Marine Protected Area Governance (MPAG)
Whilst there is currently a range of guidance available on how to manage marine protected areas (MPAs), there is less guidance available that considers MPAs from a governance perspective. This perspective poses a key question – how do we combine top-down, bottom-up and market approaches for reaching and implementing decisions in order to achieve effective and equitable MPAs? It is widely accepted that all three approaches are important, but how might they be combined in different MPA contexts?
To tackle this question a new partnership amongst a group of governance experts, led by Dr Peter JS Jones (Dept of Geography, University College London), in collaboration with Dr Elizabeth De Santo, Dr Wanfei Qiu, and MPA planners and managers, was established to analyse MPA case studies and develop guidance on governing MPAs in seas under national jurisdiction. 20 MPA case study from around the world have been brought together in the preliminary phase and subjected to detailed analysis employing a new governance analysis framework, ‘deconstructing’ the complexities of MPA governance (MPAG) employing 36 incentives from five categories. The report below describes the findings of this work. It is intended to provide a foundation for further discussion and learning, employing the governance analysis framework in different contexts, and to provide a preliminary resource for MPA managers to consider how different incentives might be combined to support the governance of their MPA.
- Governing Marine Protected Areas - getting the balance right: Main Report
- Governing MPAs - getting the balance right: Volume 2 (case study reports)
- Presentation based on recent book at Oceans Institute, University of Western Australia: Governing MPAs: resilience through diversity (28 July 2014). This presentation argues that governance systems tend to be more resilient to the driving forces that can challenge the fulfillment of conservation objectives where a larger diversity of different incentives are used in combination. It discussed how this is analogous to ecological systems, which tend to be more resilient where a larger diversity of species is present.
- Interview in MPA News drawing on Governing MPAs book - Achieving conservation objectives and social equity goals
- Book detailed below briefly reviewed in Nature on 20 March (Vol 507, p.305): Barbara Kiser notes that MPAs cover little more than 2% of the world's oceans despite an internationally agreed target of 10% by 2020. As many scientists have found, thousands of those that do exist are also little more than 'paper parks'. She adds: "Entering these choppy waters is geographer Peter Jones, who shows, through some 20 case studies, how and how not to govern MPAs effectively. Jones compellingly concludes that a diversity of incentives, from economic to social, is as essential as the diversity of the ecosystems MPAs are designed to protect."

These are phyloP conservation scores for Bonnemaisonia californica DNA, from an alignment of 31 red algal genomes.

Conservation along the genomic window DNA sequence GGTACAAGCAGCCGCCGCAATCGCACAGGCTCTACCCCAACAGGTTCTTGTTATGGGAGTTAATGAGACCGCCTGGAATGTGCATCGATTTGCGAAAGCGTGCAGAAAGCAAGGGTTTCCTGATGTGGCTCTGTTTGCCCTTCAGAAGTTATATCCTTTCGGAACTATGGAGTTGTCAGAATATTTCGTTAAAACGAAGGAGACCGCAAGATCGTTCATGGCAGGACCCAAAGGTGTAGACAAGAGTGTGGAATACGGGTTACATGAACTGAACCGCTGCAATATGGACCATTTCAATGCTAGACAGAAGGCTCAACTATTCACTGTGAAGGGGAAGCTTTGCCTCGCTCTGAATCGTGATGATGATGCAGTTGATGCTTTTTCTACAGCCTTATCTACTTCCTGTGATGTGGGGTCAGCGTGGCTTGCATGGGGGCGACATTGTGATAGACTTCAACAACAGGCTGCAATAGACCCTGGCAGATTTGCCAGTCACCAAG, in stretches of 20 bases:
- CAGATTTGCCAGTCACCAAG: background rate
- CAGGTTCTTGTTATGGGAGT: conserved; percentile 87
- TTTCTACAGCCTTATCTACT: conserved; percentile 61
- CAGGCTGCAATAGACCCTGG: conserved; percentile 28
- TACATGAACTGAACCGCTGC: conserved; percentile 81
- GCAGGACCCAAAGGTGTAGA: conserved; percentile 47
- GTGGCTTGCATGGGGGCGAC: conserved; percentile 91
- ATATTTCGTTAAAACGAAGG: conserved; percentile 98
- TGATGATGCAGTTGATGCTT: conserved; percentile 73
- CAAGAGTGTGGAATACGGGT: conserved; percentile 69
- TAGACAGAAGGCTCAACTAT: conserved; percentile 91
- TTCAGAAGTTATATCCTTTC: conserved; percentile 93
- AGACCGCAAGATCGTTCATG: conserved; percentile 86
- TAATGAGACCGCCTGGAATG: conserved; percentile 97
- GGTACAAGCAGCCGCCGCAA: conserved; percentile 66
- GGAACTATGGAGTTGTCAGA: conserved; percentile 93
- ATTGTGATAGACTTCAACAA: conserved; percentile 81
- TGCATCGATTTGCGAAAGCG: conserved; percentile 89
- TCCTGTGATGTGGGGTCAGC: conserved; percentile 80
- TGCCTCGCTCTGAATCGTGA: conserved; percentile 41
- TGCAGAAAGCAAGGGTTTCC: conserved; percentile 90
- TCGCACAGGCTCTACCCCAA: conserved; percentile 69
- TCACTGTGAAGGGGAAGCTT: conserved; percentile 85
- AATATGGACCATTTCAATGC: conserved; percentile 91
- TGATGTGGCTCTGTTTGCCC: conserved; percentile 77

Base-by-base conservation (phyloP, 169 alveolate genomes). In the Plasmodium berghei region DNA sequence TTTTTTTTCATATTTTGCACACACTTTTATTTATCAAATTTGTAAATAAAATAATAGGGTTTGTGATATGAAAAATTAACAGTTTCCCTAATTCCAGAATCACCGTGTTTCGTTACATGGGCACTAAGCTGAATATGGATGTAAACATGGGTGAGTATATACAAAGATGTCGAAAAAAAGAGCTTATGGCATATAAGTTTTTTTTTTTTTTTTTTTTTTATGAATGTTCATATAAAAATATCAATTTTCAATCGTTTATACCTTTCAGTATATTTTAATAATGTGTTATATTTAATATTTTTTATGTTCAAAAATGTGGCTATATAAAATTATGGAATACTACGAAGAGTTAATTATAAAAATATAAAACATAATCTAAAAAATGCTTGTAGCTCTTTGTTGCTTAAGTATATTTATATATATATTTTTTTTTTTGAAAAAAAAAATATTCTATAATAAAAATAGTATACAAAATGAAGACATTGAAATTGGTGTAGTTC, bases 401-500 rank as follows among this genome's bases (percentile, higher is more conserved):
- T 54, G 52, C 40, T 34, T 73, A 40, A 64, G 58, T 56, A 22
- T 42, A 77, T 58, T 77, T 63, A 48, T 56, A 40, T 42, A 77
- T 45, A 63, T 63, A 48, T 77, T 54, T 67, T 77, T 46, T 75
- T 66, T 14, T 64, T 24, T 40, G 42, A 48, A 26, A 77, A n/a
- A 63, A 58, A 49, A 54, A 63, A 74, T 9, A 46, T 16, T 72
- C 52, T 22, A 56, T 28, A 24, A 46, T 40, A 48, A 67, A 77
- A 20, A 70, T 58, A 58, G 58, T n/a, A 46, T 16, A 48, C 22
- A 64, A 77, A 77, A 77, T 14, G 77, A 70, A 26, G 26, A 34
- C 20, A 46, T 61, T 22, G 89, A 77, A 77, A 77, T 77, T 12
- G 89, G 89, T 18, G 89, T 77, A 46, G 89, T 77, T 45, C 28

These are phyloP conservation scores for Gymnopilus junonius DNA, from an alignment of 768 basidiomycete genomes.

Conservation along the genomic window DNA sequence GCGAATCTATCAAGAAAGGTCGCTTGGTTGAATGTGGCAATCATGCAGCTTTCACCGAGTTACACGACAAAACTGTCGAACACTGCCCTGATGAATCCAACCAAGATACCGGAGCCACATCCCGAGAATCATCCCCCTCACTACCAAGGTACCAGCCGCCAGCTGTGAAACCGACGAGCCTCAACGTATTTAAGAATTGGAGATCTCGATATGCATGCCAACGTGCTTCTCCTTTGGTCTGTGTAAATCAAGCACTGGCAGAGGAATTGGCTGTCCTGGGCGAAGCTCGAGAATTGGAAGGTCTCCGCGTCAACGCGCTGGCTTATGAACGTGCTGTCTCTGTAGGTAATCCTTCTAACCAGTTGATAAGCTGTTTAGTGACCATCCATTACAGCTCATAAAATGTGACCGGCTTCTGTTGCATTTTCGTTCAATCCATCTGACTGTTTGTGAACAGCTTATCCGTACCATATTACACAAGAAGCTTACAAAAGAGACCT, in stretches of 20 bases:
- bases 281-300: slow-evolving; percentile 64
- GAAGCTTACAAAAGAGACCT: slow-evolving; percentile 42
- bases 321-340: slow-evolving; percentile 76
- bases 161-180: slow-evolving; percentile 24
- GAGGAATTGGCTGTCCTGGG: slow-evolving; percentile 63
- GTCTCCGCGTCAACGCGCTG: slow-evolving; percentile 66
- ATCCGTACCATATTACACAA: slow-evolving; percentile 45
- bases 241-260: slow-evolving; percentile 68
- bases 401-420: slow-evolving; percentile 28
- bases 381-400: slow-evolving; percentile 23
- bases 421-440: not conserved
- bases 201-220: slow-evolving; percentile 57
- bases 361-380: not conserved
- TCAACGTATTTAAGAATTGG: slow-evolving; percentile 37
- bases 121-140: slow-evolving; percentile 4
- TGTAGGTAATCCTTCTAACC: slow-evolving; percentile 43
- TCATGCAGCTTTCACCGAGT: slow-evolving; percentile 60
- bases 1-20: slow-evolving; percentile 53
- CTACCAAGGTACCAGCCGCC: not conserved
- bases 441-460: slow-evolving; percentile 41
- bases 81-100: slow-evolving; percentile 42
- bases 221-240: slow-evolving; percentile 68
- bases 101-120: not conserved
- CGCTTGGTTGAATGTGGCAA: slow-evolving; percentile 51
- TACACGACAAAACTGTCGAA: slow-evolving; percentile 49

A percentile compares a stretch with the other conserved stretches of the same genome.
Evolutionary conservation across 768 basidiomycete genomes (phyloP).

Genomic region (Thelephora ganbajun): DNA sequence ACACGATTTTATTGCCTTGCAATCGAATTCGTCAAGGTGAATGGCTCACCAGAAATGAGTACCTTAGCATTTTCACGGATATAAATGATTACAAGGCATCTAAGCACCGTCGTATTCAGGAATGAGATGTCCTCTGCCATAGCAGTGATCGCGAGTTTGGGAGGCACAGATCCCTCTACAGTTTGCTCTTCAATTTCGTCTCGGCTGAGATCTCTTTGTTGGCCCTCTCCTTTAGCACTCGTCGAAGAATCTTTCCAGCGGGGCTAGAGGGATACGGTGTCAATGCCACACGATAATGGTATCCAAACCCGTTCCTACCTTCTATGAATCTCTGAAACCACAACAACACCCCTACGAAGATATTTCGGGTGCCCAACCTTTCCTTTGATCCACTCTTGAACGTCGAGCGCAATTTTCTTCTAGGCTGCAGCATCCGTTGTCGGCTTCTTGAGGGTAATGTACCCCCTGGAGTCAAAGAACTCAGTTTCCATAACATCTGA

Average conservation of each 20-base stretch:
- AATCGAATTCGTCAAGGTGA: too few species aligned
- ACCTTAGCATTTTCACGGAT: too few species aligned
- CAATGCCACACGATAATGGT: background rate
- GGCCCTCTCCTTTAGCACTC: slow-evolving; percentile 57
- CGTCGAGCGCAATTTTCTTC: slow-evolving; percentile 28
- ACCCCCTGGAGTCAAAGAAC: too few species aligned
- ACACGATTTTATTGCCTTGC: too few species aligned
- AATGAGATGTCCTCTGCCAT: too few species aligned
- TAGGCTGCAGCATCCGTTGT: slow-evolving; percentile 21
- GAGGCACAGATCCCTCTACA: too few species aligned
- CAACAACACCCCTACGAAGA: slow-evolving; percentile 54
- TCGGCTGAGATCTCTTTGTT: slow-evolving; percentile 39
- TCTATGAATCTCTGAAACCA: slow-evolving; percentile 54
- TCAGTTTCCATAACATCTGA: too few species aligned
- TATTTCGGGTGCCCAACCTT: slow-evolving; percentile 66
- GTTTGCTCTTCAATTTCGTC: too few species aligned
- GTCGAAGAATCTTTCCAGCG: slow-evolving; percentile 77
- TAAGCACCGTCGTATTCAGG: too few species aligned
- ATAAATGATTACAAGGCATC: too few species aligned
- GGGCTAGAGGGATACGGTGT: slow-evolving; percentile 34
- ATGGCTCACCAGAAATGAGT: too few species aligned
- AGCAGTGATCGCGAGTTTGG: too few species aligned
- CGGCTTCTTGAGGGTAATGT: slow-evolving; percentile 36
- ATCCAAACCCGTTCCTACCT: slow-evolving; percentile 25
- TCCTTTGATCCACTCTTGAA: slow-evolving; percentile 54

- New book drawing on MPAG findings - Governing Marine Protected Areas: resilience through diversity, Jones PJS, published 25 February 2014. The book is available from Earthscan/Routledge, 20% discount code DC361 taking the price to £40.00 (until 31 December 2014). See leaflet and blog for more details, reviews etc on this book
- Linked In discussion group established on MPA governance questions arising from the case studies, and on related papers, issues, potential case studies, etc
- Special Issue of the journal Marine Policy based on MPAG research findings now published - Governing marine protected areas: towards social-ecological resilience through institutional diversity - includes introductory paper (journal version and open copy), synthesis paper (journal version and open copy) and 15 case study papers - See Outline and Full Contents List: English, Spanish and Portuguese version
- MPAG findings presented at Wildaid Global MPA Enforcement Conference (26 November, 2012). Peter Jones gave a plenary opening presentation: Governing MPAs - resilience through diversity.
- Nature news feature 'Ocean Conservation: uncertain sanctuary' discusses some of the findings of this report. The editorial of this issue of Nature discusses this news feature: 'Troubled Waters'
- MPA News feature on MPA Governance report
Next MPAG phase: global meta-analysis
The pilot phase of the marine protected area governance (MPAG) project, funded by UNEP, provided for the development and testing of an analytical framework for deconstructing governance in any given MPA. Funds are now being sought to apply this MPA governance analytical framework to a larger number of MPA case studies around the world, the target being 200 case studies. This qualitative meta-analysis will assess the effectiveness of MPA governance institutions in achieving biodiversity and resource conservation objectives, with the aim of analysing the different combinations of incentives that are effective in particular contexts, providing for the identification of 'good practice' in MPA governance, including the potential for the transferability of good practice to other MPAs. This will provide a vital resource for MPA managers as well as providing for comparisons of MPA effectiveness with the governance approach employed. Please contact Dr Peter JS Jones if you have any sources of or suggestions for such funding.
Page last modified on 28 jul 14 10:03